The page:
Real vs Personal Property in a Real Estate Transaction

Real vs Personal Property in a Real Estate Transaction

  • Zita Billmann
  • 04/25/24

When buying a home, you might find yourself asking a curious question: What am I actually purchasing? The impetus of this question is the difference between “real” and “personal” property, as it pertains to a real estate transaction. For first time buyers- and especially first-time sellers- you might be surprised to find out what is and isn’t included in the purchase of a home. If you’re confused between the differences, I’ll try to make it simple.

Real Property is the land itself, and anything permanently attached to it and immovable. This would include the home, along with any other buildings or structures, like a detached garage or barn. It also typically includes fixtures inside the home, such as lighting, faucets, built-in appliances, and systems such as the air conditioner or central vacuum system, built-in garage storage and racks, tv-wall mounts and even curtain rods.

Personal Property includes everything else you might find in a home, such as furniture, home décor like paintings and rugs, and even some appliances. For example, a refrigerator or stove that is not built-in may be considered personal property and not considered part of the sale, while a built-in refrigerator or wall mount oven would be considered a part of the real property and included in the sale.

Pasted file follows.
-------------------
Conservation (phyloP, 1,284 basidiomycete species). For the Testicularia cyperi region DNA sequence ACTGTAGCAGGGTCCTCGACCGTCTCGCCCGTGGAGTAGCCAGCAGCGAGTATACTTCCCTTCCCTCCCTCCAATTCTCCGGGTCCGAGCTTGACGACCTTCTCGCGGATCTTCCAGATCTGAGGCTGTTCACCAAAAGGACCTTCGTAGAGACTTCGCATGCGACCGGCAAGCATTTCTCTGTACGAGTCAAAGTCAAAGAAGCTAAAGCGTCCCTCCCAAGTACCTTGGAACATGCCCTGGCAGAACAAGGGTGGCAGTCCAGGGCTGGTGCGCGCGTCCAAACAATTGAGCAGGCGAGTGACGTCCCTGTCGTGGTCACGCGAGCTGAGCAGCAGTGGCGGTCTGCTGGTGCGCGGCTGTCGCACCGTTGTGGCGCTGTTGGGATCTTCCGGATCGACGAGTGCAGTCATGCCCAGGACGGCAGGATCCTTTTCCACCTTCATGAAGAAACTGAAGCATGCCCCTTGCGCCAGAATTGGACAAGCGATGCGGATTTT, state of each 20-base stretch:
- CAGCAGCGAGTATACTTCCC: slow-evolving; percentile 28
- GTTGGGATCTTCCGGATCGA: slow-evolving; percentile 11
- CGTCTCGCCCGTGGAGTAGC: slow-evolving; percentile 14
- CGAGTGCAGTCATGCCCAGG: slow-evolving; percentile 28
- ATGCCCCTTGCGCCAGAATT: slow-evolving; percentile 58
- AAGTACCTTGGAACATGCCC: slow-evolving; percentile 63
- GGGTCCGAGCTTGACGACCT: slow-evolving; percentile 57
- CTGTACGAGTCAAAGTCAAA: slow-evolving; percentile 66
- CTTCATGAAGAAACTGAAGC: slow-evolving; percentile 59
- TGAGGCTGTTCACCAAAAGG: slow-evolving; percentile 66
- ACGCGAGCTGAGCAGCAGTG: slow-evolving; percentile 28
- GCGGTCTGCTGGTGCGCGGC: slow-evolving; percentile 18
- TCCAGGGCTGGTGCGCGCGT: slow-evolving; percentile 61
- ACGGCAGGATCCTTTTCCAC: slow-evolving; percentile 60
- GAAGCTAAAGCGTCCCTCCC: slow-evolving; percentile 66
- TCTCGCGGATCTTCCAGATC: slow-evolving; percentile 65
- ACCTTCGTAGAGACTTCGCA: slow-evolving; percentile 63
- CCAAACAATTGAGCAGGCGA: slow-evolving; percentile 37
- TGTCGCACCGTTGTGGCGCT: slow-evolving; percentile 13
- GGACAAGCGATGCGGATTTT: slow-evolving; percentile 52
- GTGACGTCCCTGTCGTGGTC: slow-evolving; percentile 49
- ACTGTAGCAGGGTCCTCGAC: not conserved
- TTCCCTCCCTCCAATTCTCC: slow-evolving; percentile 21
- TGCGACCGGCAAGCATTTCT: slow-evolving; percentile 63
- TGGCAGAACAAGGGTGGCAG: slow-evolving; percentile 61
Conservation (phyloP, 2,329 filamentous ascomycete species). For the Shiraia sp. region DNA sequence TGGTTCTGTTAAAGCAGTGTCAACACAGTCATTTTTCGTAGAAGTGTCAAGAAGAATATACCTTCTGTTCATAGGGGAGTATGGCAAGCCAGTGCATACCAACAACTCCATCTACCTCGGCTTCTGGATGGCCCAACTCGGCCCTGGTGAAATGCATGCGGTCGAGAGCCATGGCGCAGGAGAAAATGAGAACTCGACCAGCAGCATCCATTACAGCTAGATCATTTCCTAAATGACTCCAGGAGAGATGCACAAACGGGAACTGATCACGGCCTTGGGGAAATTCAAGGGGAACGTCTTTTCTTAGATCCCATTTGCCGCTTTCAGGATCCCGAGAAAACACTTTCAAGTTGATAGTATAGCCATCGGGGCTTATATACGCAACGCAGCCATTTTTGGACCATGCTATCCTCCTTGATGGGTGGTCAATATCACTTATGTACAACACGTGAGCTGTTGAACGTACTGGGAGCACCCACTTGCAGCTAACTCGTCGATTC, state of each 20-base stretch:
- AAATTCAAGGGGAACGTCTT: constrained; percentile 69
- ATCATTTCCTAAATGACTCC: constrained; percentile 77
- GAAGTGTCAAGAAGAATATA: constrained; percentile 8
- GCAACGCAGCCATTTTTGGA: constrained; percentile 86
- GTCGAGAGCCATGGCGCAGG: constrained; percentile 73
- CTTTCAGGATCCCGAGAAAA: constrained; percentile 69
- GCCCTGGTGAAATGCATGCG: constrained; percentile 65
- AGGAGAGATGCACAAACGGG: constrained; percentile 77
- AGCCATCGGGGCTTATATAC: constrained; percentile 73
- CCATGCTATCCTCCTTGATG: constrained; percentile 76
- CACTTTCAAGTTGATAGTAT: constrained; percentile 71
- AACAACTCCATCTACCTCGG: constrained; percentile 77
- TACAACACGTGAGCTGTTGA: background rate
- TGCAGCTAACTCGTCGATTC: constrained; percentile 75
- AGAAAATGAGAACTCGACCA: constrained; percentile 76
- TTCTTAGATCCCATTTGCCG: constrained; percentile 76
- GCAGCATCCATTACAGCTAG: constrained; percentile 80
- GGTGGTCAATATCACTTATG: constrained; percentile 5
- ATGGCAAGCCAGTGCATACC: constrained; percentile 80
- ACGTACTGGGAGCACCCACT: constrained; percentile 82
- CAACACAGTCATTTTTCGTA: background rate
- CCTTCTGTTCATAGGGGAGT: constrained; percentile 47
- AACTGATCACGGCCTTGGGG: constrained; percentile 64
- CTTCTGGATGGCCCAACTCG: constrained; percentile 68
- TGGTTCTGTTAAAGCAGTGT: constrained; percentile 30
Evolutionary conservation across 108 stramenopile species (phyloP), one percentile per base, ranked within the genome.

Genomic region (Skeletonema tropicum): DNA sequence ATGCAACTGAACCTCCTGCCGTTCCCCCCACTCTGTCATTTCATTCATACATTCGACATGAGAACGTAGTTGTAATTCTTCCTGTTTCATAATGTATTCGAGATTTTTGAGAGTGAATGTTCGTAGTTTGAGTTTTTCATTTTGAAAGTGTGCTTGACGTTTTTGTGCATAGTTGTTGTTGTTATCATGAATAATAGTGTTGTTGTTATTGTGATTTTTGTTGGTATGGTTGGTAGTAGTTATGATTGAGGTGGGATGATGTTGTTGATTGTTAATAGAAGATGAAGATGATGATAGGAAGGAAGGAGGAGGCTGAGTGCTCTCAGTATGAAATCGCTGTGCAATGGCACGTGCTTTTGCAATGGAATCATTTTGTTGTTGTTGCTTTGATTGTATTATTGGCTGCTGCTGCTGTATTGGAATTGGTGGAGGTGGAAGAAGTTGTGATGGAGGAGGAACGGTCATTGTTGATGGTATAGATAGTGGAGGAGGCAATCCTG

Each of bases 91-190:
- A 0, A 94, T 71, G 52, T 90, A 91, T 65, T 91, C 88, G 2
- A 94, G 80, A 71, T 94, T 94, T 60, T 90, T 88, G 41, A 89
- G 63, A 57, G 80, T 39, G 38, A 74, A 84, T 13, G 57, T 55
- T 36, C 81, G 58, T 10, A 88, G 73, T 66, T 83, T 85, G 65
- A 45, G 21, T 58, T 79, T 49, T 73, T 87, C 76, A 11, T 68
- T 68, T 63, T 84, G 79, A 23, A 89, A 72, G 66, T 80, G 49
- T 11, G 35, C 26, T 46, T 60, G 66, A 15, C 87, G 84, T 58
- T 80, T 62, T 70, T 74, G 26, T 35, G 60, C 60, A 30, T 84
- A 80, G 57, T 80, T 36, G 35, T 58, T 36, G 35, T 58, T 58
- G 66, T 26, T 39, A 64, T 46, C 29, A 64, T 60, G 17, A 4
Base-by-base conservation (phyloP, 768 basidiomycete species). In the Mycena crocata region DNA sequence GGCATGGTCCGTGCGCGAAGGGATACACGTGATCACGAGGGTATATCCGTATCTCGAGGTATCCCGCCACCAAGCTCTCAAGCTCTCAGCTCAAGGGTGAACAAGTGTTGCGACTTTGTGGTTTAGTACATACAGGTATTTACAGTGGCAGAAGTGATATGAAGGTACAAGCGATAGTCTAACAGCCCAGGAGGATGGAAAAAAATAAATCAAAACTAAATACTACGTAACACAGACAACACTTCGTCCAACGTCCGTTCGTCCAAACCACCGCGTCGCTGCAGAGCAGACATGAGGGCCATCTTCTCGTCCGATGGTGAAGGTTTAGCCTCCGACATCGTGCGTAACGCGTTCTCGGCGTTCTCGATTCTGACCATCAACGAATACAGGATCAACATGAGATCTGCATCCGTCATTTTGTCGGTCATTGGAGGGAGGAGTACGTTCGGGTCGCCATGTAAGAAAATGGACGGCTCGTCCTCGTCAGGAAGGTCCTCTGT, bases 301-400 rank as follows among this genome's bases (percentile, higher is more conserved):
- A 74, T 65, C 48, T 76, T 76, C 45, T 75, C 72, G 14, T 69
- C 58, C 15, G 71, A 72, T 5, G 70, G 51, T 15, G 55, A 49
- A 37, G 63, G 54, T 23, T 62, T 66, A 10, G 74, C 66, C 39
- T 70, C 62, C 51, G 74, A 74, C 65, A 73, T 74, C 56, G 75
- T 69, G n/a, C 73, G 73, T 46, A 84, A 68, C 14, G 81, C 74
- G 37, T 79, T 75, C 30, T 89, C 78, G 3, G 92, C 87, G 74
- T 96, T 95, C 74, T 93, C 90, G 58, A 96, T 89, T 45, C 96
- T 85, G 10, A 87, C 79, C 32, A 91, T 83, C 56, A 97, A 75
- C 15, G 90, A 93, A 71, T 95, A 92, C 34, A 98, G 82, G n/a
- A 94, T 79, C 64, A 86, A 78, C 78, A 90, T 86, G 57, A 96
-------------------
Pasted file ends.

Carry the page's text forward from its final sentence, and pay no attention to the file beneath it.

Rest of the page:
Why does it matter? For the seller, they want to make sure they’re not taking something that ultimately would convey to the new owner; and for buyers, they want to know everything that’s included in the sale of the home. If a home does not come with a washing machine and dryer, a buyer may need to factor that into their willingness to buy, or negotiate on the price. Misunderstandings can often arise over items that aren’t so clearly sorted into either category, such as a free-standing outdoor kitchen BBQ setup, or a wall-mounted television. There have been instances where these misunderstandings have stalled out purchases and even resulted in the loss of a sale.

How to avoid this problem: The seller can indicate in the initial contract the items they want to take with them. For instance, if there is a specific chandelier they plan to take to the new house, it should be indicated in the initial documents that this item is not included. As a buyer, if you are interested in an item that could be considered either type of property, be sure to bring it up. Sellers can provide a list of any and all items intended to be left with the home, and buyers can even negotiate to buy any items not included (say for example, they’re very fond of a particular piece of furniture).

At the end, both buyer and seller need to be happy with the terms and conditions of the purchase before signing on the dotted line. This way, both parties have a clear understanding of the sale and the buyer does not plan a family BBQ on move day and find it gone.

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